3. Results

A total of 196 patients were studied, including 159 males and 37 females with a male to female ratio of 4.3:1. Their age ranged from 5 years to 67 years with the median age of 36 years.

4. Discussion

Amputation is the removal of a body part through a bone is a common orthopaedic procedure with different outcome depending on the indication, presentation and the type of amputation done.

In our study, we found a total of 196 cases who had amputation in our centre within the period of 15 years. Out of which, 159 (81.12%) were males and 37 (18.88%) were females with a male to female ratio of 4.3:1 which differs from findings by Lcle, A. et al., Chalya, P.L. et al., Dos Santos Taveres, D.M. and Enweluzo, G.O. who discovered a male to female ratio of 1.2 - 1.7:1 in different centres across the world [7] -[10] (Figure 1).

We found a mean age of 35 years which is slightly higher than the findings by Chalya PL in Costa Rica, who found a mean of 54.2 years and Enweluzo, G.O. in Lagos who found a mean age of 43 years [6] [9] .

68 (31.69%) out of 196 patients had below knee amputations followed by 54 (27.55%) patients who had above knee amputations, while 27 (13.78%) had above elbow amputations. This compares favourably with the findings by Lacle, A., Chalya, P.L. & Enweluzo, G.O. [6] [7] [9] (Figure 2).

Also we discovered that 66 patients had left sided lower limb amputations followed by 53 patients who had had right sided upper limb amputations; and only 3 patients had a bilateral amputations; and previous writings studied were silent on side affected.

In addition, we also discovered that most of our cases were secondary to traditional bone setters splintage (tight occlusions of the blood supply by traditional splints leading to gangrene) accounting for 71 cases (36.22%) followed by road traffic accidents in 36 cases (18.37%) and the others. This is contrary to the findings by Lacle A. & Enweluzo who found diabetic foot to be the commonest cause and Fagundes who found vascular injury to be the commonest cause [6] [7] [11] .

Figure 1. Histographic presentation of age distribution.

Figure 2. Shows distribution of their level of amputation: Below Knee Amputation (BKA), Above Knee Amputation (AKA), Above Elbow Amputation (AEA), Below Elbow Amputation (BEA).

The range of hospital stay was between 5 days to 7 months with an average of 30 days in most patients and this differs from the findings by Chaya, P.L. who discovered a range of 18 - 28 days with an average of 36.24 days [7] (Figure 3).

158 (80.61%) out of 196 patients who had amputations within the period were discharged and only 3 (1.53%) suffered some morbidity with only 1 (0.51%) mortality while the remaining were either referred in the course of treatment or discharged themselves against medical advice which is contrary to the findings by Chalya, P.L. who found a mortality rate of 1.325 and Enweluzo, G.O. who found a mortality rate of 11.8% [7] [9] (Figure 4).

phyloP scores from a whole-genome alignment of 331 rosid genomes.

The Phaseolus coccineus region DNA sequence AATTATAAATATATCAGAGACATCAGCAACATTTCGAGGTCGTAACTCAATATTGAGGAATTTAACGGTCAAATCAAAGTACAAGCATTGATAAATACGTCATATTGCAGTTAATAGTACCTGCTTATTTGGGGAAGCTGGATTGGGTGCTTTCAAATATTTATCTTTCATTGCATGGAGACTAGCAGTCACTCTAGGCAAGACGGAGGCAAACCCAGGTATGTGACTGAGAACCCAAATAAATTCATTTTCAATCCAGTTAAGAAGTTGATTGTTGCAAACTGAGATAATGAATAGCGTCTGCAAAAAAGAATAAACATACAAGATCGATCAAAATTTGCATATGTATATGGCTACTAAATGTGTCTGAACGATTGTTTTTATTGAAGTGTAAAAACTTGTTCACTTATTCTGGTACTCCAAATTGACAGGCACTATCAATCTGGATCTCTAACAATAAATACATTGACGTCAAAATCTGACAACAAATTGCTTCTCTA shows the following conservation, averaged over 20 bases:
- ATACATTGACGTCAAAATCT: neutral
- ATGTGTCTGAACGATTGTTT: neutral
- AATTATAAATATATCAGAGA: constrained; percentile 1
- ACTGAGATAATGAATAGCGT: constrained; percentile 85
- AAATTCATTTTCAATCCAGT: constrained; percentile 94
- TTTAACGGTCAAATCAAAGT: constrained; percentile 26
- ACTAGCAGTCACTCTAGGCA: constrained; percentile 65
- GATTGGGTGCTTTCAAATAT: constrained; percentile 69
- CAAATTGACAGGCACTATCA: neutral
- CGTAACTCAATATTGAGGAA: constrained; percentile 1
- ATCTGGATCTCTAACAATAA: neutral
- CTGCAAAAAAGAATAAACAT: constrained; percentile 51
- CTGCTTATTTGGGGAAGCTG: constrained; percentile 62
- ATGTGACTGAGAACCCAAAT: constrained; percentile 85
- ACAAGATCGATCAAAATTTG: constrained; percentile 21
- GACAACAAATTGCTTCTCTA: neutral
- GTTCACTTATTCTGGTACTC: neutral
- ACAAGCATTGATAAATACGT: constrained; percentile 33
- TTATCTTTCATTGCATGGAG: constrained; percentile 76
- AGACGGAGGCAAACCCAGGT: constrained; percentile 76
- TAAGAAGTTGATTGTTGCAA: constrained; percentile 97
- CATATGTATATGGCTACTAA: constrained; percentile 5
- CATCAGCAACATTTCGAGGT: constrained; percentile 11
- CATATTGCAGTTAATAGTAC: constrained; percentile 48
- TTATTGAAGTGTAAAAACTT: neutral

5. Conclusions

Above findings have indicated that most of our cases were males with a mean age of 35 years and most patients had a below knee amputations in most instances left sided which may be explained by left sided driving instead of right sided steering in other communities.

Most cases suffered a secondary excessive occlusion of the vascular supply leading to gangrene and ultimate amputation and this is avoidable through massive public enlightment campaign.

In Africa and other part of the developing world, the problem of Traditional Bone Setters (TBA) intervention is serious one which needs an urgent attention by the authorities.

Figure 3. It shows distribution by hospital stay.

Figure 4. It shows distribution by outcome.

Completing Interest

The authors declare that they have no completing interests.


To see how we can reduce hospital stay and reduce the avoidable amputations from Traditional Bone Setters (TBS) by:

• Doing primary amputations at appropriate levels

• Ensuring aggressive debridement and wound care

• Using the appropriate antimicrobial agents

• Prompt rehabilitation

Authors Contributions

Dr. Mamuda, A.A. carried out: conception of the paper, drafting of manuscript, design of the study, analysis of data and interpretation of data and revising the manuscript.

Dr. Salihu, N.M. carried out: drafting of manuscript, acquisition of data, analysis and interpretation of data.

Dr. Abubakar, M.K. carried out: acquisition of data, design of study and revising the manuscript.

Dr. Kabir, M.A. carried out: drafting of manuscript, conception and design of study and revising the manuscript.

Dr. Mustapha, I. carried out data acquisition, revising the manuscript and analysis of data.

Dr. Ujudud, M.M. carried out drafting of manuscript, design of study, acquisition of data, analysis and interpretation of data and revising the manuscript.


*Corresponding author.

Conflicts of Interest

The authors declare no conflicts of interest.